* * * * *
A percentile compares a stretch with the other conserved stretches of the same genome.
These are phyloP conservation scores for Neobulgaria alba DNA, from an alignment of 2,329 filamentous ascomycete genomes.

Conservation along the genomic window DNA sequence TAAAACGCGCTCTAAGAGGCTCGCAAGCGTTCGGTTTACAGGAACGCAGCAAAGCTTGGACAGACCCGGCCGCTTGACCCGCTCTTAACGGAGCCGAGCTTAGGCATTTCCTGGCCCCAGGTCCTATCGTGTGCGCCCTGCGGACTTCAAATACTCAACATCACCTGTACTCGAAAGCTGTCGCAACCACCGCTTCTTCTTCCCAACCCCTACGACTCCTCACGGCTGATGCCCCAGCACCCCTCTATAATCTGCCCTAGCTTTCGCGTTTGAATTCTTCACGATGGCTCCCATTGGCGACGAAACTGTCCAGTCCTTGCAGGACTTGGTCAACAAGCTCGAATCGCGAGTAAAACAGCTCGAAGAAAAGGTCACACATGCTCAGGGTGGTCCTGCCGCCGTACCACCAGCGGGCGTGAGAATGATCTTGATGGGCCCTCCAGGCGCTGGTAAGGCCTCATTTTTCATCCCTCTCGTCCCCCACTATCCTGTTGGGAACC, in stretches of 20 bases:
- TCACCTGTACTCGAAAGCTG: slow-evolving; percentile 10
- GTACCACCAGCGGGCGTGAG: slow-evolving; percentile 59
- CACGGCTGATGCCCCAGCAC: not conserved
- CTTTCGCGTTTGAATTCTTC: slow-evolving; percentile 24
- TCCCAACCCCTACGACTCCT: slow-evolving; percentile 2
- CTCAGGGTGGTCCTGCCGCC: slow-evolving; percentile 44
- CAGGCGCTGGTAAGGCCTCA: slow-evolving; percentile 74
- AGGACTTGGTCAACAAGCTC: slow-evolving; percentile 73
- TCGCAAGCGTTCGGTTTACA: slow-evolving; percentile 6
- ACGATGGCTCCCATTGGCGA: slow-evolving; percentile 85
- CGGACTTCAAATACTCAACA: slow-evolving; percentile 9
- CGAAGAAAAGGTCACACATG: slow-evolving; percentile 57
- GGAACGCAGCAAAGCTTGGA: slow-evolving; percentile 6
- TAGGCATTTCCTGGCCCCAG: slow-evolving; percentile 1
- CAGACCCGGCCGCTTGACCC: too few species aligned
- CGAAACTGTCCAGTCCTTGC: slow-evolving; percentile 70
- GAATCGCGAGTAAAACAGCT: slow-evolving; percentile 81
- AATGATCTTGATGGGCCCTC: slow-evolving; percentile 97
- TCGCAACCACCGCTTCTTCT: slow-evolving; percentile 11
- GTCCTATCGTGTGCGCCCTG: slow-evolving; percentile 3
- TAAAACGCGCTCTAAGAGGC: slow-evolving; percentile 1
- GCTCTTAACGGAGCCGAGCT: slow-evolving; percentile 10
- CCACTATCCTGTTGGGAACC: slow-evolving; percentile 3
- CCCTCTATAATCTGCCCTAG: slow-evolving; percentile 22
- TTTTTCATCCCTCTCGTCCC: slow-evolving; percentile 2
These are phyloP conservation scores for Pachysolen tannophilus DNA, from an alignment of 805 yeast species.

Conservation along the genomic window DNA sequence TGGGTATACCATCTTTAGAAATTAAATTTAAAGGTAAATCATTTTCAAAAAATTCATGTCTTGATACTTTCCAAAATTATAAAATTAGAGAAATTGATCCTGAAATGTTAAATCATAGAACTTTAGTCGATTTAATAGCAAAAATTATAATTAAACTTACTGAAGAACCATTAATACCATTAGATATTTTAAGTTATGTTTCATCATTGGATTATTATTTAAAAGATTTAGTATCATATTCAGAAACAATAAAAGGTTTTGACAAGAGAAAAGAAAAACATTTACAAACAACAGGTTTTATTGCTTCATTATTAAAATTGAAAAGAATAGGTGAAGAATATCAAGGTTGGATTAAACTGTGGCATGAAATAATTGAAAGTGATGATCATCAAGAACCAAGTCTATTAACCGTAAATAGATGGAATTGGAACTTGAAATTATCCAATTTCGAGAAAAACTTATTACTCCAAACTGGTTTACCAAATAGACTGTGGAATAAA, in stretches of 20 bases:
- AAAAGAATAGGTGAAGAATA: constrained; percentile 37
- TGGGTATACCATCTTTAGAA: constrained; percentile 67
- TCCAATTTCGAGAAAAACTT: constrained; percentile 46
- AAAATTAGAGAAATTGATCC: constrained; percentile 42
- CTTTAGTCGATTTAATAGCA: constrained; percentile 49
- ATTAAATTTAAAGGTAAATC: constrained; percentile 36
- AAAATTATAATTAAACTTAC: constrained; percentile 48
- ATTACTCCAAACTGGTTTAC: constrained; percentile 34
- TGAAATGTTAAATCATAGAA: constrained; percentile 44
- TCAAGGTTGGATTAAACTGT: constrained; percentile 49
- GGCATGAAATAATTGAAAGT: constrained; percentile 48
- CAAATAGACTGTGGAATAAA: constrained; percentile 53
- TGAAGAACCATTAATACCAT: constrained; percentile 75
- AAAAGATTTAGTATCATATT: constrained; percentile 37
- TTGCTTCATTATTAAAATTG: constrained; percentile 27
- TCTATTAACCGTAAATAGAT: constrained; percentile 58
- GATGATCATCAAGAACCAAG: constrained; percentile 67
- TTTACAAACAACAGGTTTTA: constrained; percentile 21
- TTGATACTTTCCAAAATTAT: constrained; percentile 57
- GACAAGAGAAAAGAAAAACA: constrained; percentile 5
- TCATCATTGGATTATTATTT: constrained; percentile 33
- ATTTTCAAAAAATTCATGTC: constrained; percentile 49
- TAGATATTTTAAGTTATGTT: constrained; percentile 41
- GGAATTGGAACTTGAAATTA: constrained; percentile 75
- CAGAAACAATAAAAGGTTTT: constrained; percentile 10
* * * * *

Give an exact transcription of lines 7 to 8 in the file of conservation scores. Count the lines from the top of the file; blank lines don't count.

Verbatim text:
- CTTTCGCGTTTGAATTCTTC: slow-evolving; percentile 24
- TCCCAACCCCTACGACTCCT: slow-evolving; percentile 2